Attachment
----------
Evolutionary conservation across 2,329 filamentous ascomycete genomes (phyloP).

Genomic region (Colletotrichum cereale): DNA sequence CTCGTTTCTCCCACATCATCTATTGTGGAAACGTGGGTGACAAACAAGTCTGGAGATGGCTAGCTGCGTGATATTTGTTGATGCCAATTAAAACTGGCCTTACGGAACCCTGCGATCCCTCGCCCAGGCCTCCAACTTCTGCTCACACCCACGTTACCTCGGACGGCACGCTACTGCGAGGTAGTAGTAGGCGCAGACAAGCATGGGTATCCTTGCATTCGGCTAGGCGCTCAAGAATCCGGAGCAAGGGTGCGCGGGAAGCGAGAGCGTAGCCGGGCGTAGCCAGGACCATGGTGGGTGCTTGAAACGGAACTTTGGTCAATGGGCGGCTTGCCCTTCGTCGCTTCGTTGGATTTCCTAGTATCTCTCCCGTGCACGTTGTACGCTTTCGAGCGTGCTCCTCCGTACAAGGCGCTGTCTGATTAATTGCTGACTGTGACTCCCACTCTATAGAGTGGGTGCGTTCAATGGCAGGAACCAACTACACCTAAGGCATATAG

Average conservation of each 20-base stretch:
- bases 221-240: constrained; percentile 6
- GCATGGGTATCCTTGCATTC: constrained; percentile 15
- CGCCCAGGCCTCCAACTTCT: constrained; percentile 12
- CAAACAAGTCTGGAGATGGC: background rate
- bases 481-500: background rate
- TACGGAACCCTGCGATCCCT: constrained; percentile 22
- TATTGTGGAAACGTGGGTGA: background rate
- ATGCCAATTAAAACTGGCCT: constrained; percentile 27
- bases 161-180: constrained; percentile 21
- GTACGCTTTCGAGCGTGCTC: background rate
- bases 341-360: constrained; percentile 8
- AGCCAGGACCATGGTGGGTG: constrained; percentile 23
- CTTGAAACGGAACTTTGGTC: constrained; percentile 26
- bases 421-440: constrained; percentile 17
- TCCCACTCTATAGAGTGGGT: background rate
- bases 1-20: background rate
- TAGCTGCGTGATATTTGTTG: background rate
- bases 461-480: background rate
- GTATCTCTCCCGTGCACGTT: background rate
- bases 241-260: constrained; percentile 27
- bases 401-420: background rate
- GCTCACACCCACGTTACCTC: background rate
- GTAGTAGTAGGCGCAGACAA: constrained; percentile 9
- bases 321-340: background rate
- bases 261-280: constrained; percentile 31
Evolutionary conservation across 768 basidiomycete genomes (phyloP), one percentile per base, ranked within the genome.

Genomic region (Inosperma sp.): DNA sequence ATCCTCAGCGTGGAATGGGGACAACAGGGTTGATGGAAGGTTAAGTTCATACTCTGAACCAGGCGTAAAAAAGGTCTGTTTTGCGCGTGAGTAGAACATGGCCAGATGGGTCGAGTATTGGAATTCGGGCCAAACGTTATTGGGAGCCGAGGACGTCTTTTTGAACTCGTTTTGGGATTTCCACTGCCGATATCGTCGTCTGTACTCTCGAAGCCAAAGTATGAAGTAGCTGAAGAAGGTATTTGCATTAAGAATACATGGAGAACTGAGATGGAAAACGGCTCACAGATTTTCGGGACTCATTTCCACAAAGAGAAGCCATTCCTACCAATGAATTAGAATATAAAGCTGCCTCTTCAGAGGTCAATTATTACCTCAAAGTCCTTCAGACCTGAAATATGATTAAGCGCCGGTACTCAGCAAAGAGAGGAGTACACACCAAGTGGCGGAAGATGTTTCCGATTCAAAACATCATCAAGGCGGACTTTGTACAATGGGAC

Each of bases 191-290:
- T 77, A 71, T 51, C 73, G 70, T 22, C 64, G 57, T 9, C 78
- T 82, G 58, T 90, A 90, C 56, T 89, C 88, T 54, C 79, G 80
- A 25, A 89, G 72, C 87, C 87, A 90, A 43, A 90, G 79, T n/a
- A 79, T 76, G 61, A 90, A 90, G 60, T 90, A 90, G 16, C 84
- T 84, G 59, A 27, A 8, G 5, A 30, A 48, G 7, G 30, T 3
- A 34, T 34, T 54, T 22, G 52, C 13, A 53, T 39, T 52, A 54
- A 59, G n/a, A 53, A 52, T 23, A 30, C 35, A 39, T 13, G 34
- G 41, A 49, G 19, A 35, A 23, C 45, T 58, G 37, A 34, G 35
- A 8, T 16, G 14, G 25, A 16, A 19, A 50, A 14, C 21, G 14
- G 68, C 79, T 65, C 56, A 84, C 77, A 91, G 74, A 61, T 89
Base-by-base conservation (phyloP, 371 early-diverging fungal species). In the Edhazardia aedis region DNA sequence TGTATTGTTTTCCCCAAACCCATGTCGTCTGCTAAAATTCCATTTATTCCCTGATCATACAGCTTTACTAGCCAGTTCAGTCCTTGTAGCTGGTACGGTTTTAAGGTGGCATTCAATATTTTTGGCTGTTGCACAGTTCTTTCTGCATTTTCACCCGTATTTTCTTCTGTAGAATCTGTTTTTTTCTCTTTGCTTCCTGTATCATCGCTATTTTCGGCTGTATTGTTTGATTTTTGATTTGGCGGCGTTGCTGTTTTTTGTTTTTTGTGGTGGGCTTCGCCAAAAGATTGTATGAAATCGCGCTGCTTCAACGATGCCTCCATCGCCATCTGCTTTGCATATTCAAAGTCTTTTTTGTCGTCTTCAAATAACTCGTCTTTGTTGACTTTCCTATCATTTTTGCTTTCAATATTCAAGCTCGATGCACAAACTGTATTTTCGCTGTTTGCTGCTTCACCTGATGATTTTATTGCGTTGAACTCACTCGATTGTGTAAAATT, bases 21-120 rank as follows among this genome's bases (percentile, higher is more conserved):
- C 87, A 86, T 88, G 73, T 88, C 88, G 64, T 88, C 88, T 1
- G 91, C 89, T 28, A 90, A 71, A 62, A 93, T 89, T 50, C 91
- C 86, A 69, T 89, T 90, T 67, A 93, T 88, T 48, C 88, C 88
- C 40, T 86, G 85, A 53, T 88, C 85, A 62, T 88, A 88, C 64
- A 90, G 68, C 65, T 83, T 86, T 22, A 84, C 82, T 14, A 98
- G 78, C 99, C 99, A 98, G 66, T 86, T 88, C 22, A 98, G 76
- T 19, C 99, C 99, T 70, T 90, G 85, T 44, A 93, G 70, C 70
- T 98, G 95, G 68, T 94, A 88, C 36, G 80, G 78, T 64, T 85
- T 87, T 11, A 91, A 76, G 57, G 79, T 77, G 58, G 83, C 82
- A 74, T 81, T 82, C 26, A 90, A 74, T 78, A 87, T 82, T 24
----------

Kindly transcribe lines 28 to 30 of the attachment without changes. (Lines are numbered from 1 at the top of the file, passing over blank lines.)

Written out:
- bases 261-280: constrained; percentile 31
Evolutionary conservation across 768 basidiomycete genomes (phyloP), one percentile per base, ranked within the genome.

Genomic region (Inosperma sp.): DNA sequence ATCCTCAGCGTGGAATGGGGACAACAGGGTTGATGGAAGGTTAAGTTCATACTCTGAACCAGGCGTAAAAAAGGTCTGTTTTGCGCGTGAGTAGAACATGGCCAGATGGGTCGAGTATTGGAATTCGGGCCAAACGTTATTGGGAGCCGAGGACGTCTTTTTGAACTCGTTTTGGGATTTCCACTGCCGATATCGTCGTCTGTACTCTCGAAGCCAAAGTATGAAGTAGCTGAAGAAGGTATTTGCATTAAGAATACATGGAGAACTGAGATGGAAAACGGCTCACAGATTTTCGGGACTCATTTCCACAAAGAGAAGCCATTCCTACCAATGAATTAGAATATAAAGCTGCCTCTTCAGAGGTCAATTATTACCTCAAAGTCCTTCAGACCTGAAATATGATTAAGCGCCGGTACTCAGCAAAGAGAGGAGTACACACCAAGTGGCGGAAGATGTTTCCGATTCAAAACATCATCAAGGCGGACTTTGTACAATGGGAC